Burn et al.(2005) compared the absorbencies of six different beddings.
The authors combared the absorbencies of 50 cubic centimeter samples of each bedding type by weighing the dry bedding samples, then soaking each one with 100 cubic centimeters of saline solution, then draining the excess liquid and weighing the wet bedding sample and subtracting the dry bedding weight to determine how much liquid had been absorbed.
The volumetric absorbencies of the beddings differed significantly. By volume, corncob was the most absorbent bedding, followed by the loose pulp beddings Omega-Dri and Alpha-Dri. Aspen woodchips, Gold Flake, and Tek-Fresh had relatively low volumetric absorbencies. Corncob absorbed about twice as much saline liquid as the least absorbent bedding, Tek-Fresh.
When comparing the beddings by mass, however, this pattern is almost completely reversed: Tek-Fresh was the most absorbent bedding by weight, while corncob was the least absorbent. Manufacturers tend to report the absorbencies of their products based on mass.
Which measurement is the most useful? Generally, when cleaning cages, the authors noted that technicians added a similar volume of bedding to each cage. The technicians either measured bedding in a metal scoop, or filled the bottom of the tray until the bedding reached the desired depth. Therefore, in practice, bedding is added to a cage on the basis of volume, not mass.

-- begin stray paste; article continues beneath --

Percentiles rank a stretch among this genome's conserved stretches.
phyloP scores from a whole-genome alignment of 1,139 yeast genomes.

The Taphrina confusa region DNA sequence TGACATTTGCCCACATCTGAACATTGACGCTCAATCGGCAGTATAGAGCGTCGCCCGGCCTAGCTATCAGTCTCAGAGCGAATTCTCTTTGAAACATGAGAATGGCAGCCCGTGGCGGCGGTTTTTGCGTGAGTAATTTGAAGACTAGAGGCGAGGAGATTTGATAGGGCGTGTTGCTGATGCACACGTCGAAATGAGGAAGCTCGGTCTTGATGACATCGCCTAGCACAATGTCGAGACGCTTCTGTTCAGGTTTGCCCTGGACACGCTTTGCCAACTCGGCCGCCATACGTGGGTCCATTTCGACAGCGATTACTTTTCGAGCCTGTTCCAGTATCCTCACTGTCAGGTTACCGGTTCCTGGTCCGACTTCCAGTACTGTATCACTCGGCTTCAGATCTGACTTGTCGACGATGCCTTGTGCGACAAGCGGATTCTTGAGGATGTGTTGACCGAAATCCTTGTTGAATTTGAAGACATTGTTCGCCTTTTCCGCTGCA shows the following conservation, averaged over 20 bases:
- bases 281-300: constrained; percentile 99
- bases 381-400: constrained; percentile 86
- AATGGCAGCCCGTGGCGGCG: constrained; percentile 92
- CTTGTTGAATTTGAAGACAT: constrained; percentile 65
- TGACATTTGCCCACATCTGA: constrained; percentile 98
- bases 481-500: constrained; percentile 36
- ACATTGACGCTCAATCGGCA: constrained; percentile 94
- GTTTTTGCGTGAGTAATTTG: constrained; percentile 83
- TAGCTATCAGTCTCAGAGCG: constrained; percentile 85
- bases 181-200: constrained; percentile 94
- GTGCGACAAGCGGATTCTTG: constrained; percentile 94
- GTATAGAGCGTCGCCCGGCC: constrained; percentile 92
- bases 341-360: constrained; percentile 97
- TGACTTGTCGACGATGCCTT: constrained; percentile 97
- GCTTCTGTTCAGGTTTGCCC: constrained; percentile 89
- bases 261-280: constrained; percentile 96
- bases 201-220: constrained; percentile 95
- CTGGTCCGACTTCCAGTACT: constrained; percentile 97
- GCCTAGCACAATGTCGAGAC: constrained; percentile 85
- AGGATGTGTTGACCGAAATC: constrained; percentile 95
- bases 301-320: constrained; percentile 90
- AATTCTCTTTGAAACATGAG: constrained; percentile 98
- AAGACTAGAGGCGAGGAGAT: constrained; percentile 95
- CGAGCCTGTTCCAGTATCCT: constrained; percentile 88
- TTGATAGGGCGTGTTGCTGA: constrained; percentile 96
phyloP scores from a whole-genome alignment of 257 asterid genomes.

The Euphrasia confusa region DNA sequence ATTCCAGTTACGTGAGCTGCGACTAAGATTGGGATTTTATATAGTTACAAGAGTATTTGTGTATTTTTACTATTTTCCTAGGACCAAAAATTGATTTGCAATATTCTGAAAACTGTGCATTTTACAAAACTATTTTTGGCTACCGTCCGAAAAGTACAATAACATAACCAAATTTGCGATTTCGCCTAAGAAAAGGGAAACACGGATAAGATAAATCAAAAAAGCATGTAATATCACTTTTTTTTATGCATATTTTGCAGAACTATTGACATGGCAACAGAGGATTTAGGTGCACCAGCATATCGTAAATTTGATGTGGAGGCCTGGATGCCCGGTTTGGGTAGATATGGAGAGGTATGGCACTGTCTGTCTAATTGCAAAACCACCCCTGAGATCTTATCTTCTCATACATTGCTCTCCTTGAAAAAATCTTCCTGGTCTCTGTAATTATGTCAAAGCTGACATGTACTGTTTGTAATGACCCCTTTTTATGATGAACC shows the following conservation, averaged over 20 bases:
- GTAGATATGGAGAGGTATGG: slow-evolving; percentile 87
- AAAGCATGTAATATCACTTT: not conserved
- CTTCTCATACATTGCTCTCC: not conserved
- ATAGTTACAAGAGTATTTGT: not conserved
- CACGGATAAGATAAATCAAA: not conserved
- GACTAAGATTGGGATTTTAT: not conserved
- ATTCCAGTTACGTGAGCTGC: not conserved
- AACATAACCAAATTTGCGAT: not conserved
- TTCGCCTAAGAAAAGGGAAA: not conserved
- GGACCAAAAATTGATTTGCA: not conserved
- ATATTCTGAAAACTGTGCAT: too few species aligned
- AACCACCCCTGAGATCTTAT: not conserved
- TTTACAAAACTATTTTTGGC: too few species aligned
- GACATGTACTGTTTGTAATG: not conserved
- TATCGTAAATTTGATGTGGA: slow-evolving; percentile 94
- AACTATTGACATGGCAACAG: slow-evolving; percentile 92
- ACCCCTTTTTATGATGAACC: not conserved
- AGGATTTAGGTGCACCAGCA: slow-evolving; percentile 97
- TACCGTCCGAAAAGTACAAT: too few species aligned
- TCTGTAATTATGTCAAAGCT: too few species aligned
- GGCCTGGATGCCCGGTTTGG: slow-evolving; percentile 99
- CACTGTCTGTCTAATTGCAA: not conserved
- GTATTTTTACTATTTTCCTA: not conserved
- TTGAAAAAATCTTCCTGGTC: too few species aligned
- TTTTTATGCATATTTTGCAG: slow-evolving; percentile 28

Therefore, absorbency per unit volume is the most useful measurement. Using this measurement, corncob, followed by Omega-Dri and Alpha-Dri, were the most absorbent beddings tested in this experiment.
Note that absorbency is not the only quality of bedding that affects the rats' health and welfare. Tactile characteristics, thermal properties, dust levels, and bacteria and toxin levels in them are also important characteristics of rat beddings.
Burn et al. (2006) examined the health of laboratory rats kept on aspen woodchip bedding or Alpha-Dri paper-based bedding.
The authors found no differences in the amount of ammonia generated in the cages using the two different types of bedding. All ammonia levels were quite low. However, rats kept on aspen sneezed significantly more and had significantly more lung pathology than rats kept on Alpha-Dri bedding. Forty-eight percent of rats kept on aspen bedding had moderate to severe lung pathology, compared to 26% of those kept on Alpha-Dri. Interestingly, rats keps on aspen bedding also weighed more than rats kept on Alpha-Dri. The reasons for this weight difference are unknown, but one hypothesis is that rats kept on aspen are ingesting their bedding more than rats kept on Alpha-Dri.
Based on these results, the authors recommend the paper-based bedding Alpha-Dri over aspen bedding, particularly for laboratory rats used in respiratory or dietary studies.